On Memorial Day, Learning The Story Behind The Markers In a Boston neighborhood, WBUR's Steve Brown seeks out the story of a Marine honored by one of the many markers throughout the city that commemorates sacrifice in war.
NPR logo

On Memorial Day, Learning The Story Behind The Markers

  • Download
  • <iframe src="https://www.npr.org/player/embed/408812397/409421467" width="100%" height="290" frameborder="0" scrolling="no" title="NPR embedded audio player">
  • Transcript
On Memorial Day, Learning The Story Behind The Markers

On Memorial Day, Learning The Story Behind The Markers

  • Download
  • <iframe src="https://www.npr.org/player/embed/408812397/409421467" width="100%" height="290" frameborder="0" scrolling="no" title="NPR embedded audio player">
  • Transcript

RENEE MONTAGNE, HOST:

On this Memorial Day, many people will take special notice of the monuments and markers in their towns commemorating sacrifice in war. In some parts of the city of Boston, you can spot markers on nearly every corner with the names of those who died in combat. This morning, we're going to hear more about the life behind one of those names. Steve Brown from member station WBUR begins on a street corner in Boston.

STEVE BROWN, BYLINE: I'm standing at the intersection of Commonwealth Avenue and Colborne Road here in the Allston-Brighton section of Boston. On one corner near the trolley line is a small sign with two American flags. Staff Sgt. John H. McCarthy Square, it reads. McCarthy lived just up the street but never returned home after his second tour of duty to Vietnam.

RICHIE MCCARTHY: He loved the country, and he thought that - you know, that we were at war and that he wanted, you know, to fight for his country. And he thought that was the right thing to do, and that's what he did.

BROWN: Richie McCarthy still gets emotional when talking about his big brother, Jack. The two brothers, born about two years apart, were close growing up in Allston-Brighton. The boys' father died when they were toddlers. As a child, Jack developed a talent. He liked to paint. He was a perfectionist.

MCCARTHY: A lot of times, he did these paintings, and he'd do it and say, it's a beautiful painting. And the next thing I know, he'd have painted over it so he could paint again, or he'd tear them up or throw them out. I don't know. I guess he didn't think they were good enough.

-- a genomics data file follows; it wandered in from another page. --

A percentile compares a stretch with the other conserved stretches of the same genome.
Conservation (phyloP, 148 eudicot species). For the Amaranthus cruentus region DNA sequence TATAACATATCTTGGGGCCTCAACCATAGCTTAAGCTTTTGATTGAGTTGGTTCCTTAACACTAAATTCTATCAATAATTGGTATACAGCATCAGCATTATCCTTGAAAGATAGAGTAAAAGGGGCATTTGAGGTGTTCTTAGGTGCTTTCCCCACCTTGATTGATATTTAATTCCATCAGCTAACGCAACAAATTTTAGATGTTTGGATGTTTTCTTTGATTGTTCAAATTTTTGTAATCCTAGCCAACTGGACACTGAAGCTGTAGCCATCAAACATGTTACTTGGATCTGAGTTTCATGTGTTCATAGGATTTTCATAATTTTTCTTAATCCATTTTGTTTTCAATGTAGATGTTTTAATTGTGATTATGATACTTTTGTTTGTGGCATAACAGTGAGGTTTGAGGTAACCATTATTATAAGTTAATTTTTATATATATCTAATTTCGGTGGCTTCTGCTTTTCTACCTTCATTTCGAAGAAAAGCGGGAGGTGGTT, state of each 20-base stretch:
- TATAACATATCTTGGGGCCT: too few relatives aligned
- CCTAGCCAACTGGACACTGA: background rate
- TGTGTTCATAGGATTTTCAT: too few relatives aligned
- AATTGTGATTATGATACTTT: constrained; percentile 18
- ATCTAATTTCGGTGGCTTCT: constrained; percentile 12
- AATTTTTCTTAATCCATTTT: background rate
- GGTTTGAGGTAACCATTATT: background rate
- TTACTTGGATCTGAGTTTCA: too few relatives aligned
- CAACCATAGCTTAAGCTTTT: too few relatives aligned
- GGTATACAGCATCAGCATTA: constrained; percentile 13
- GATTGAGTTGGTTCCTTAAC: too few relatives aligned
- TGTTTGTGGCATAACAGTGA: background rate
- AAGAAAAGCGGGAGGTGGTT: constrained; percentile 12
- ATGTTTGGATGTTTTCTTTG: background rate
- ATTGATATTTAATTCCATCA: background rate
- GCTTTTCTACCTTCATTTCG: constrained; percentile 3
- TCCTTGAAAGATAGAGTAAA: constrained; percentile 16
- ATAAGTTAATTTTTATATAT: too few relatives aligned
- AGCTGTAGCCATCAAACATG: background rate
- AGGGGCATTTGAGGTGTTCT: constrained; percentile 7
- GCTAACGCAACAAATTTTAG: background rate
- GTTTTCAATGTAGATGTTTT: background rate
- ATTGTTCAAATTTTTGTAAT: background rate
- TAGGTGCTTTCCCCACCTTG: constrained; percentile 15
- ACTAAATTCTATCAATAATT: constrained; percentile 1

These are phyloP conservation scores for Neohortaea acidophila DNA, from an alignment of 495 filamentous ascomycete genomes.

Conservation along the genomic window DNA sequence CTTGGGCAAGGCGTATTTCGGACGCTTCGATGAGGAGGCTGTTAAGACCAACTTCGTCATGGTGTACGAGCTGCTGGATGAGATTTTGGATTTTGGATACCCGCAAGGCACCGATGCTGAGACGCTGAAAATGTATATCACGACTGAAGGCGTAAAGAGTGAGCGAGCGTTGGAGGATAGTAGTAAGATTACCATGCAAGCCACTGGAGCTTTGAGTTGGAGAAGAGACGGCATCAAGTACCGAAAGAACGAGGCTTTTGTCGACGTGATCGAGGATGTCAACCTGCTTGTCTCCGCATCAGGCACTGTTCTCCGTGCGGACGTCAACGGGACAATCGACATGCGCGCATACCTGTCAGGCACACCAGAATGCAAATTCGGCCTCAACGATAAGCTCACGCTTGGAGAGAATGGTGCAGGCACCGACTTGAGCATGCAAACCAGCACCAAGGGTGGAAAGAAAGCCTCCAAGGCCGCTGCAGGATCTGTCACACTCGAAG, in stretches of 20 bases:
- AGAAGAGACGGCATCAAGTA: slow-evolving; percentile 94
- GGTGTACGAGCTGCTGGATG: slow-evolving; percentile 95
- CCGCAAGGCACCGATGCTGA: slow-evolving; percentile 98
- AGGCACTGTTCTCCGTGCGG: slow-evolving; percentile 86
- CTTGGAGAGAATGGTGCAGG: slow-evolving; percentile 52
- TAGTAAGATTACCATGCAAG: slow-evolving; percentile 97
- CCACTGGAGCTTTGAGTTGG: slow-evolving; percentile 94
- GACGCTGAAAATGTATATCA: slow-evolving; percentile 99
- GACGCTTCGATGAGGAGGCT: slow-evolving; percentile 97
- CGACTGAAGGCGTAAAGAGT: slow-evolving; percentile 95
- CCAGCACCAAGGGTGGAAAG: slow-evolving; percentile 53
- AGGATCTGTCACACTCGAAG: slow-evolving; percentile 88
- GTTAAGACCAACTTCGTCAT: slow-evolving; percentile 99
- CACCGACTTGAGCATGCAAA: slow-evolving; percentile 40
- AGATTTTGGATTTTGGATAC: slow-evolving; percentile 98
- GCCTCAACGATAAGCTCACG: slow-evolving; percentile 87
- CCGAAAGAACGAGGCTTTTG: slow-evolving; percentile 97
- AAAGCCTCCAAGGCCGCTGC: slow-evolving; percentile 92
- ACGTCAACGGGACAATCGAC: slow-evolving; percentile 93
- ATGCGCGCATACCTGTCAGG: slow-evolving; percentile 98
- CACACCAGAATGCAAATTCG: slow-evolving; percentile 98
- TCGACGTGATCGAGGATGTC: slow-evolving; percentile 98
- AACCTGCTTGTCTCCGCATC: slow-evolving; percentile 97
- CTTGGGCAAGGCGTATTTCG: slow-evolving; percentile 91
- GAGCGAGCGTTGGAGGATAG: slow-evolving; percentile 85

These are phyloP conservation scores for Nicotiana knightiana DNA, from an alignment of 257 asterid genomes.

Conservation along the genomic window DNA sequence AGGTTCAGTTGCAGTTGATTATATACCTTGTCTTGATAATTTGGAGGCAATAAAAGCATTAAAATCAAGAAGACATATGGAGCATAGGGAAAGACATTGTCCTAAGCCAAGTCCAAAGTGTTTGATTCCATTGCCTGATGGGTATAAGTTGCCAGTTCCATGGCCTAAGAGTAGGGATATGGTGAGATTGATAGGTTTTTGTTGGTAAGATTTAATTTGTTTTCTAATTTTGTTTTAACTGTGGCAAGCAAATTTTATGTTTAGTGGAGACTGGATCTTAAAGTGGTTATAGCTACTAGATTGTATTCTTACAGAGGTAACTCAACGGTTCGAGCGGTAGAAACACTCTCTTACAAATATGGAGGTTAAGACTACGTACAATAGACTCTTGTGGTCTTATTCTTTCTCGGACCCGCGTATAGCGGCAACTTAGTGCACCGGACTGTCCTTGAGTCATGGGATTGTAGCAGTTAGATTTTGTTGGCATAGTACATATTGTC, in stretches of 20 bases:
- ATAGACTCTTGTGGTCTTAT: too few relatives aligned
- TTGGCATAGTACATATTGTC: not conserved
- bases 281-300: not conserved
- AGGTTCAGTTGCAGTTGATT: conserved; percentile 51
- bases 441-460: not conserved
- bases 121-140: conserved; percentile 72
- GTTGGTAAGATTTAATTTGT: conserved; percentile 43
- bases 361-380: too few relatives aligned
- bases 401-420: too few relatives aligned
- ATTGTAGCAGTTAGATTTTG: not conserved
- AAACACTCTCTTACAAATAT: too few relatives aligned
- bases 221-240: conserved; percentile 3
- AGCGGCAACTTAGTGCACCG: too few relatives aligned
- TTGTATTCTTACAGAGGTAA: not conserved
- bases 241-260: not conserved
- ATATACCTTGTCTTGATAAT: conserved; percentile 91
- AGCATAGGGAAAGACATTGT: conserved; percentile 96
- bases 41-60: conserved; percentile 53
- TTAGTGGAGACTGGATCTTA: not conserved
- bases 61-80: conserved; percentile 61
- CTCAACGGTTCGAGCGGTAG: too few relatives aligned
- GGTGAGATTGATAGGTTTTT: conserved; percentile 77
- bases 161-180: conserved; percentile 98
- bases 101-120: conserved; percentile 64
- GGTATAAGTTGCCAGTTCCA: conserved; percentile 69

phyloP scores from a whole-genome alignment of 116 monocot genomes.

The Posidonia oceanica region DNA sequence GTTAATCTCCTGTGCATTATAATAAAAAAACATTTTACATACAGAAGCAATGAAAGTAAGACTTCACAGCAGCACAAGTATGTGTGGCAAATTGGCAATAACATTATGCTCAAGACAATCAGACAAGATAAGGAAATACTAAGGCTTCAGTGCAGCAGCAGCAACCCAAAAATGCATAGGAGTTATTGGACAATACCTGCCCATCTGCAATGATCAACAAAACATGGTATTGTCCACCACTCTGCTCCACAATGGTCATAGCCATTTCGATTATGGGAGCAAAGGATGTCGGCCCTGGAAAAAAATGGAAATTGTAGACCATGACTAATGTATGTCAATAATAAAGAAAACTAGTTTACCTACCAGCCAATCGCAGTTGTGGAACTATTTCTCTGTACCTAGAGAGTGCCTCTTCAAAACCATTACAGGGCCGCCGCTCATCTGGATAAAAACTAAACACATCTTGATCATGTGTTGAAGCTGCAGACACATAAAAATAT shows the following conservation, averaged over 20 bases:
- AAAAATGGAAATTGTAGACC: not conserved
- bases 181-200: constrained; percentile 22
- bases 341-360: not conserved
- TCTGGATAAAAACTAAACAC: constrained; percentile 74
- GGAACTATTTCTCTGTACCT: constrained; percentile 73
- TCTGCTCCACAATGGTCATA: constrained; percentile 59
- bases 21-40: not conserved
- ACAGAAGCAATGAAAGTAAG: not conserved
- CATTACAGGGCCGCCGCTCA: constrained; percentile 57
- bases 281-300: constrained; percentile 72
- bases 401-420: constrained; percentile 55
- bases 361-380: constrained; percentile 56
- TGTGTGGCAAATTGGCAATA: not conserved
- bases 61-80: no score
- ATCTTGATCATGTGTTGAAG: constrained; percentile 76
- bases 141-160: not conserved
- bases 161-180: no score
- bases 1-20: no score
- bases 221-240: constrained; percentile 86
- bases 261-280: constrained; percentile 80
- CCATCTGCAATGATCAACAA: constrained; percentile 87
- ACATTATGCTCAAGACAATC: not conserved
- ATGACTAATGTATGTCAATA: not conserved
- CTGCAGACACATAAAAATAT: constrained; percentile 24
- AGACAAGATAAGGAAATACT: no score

BROWN: By 1960, Jack McCarthy developed an interest in the military and on his 17th birthday, enlisted in the U.S. Marine Corps.

DAN DALEY: He was, like, a tall, good-looking kid, and he looked like a Marine.

BROWN: Dan Daley was one of Jack McCarthy's childhood friends.

DALEY: He was probably like 6'1", maybe 215, muscular type of kid. When you saw him in his uniform, it was impressive. I mean, he could be a poster boy for the Marines.

BROWN: And by all accounts, Jack McCarthy thrived in the Marine Corps. In 1962, he was chosen for a training exercise observed by President John F. Kennedy. Later that year, McCarthy was assigned to a ship deployed during the Cuban Missile Crisis. He was sent to Vietnam for the first time in 1965. He was assigned to work with local South Vietnamese villagers and root out the Viet Cong. He wrote home about it in November of 1965.

UNIDENTIFIED MAN: (Reading) Dear mom, I'll really miss some of the people in this village. All the kids call me by my name and most of the older people, too. We've had a few more brushes with the V.C. in our area, but we are getting smarter than them because we have been killing them. And they haven't hurt us for a long time. Your loving son, Jackie.

BROWN: After 13 months in Vietnam, Jack McCarthy returned stateside. But by late 1967, his brother remembers, McCarthy got the call again to return to Vietnam.

MCCARTHY: We had conversations before he went back the second time, and he told you that he thought, you know, something could happen.

BROWN: And something did happen. On the morning of February 18, 1968, McCarthy stepped on an enemy explosive device and was severely wounded. He was evacuated to a naval field hospital in Da Nang and was able to send some letters home.

UNIDENTIFIED MAN: (Reading) Dear Mom, sorry to not have written before, but I'm feeling better now. I'm going to be OK. I'm lucky it wasn't any worse, but I've lost my right leg and the sight of my right eye. Don't worry about it, please. Your loving son, John.

BROWN: McCarthy was eventually transferred to an Army hospital in Japan. But despite the efforts of surgeons, he died on the morning of March 25, 1968. He was 24 years old.

DALEY: When I think of him, I just think what a shame it is he couldn't really live his life.

BROWN: Jack McCarthy's friend, Dan Daley.

DALEY: You know, when I'd see his name on the wall - like, I was in D.C. recently - or the stone in front of the station, that's all I think of. What a shame, poor kid. He was so young. He never really had children or - he didn't have a life. He was just starting out and snuffed out. It was sad. He had a lot of potential, and just - it wasn't realized.

BROWN: Not realized, but not forgotten. For NPR News, I'm Steve Brown in Boston.

Copyright © 2015 NPR. All rights reserved. Visit our website terms of use and permissions pages at www.npr.org for further information.

NPR transcripts are created on a rush deadline by Verb8tm, Inc., an NPR contractor, and produced using a proprietary transcription process developed with NPR. This text may not be in its final form and may be updated or revised in the future. Accuracy and availability may vary. The authoritative record of NPR’s programming is the audio record.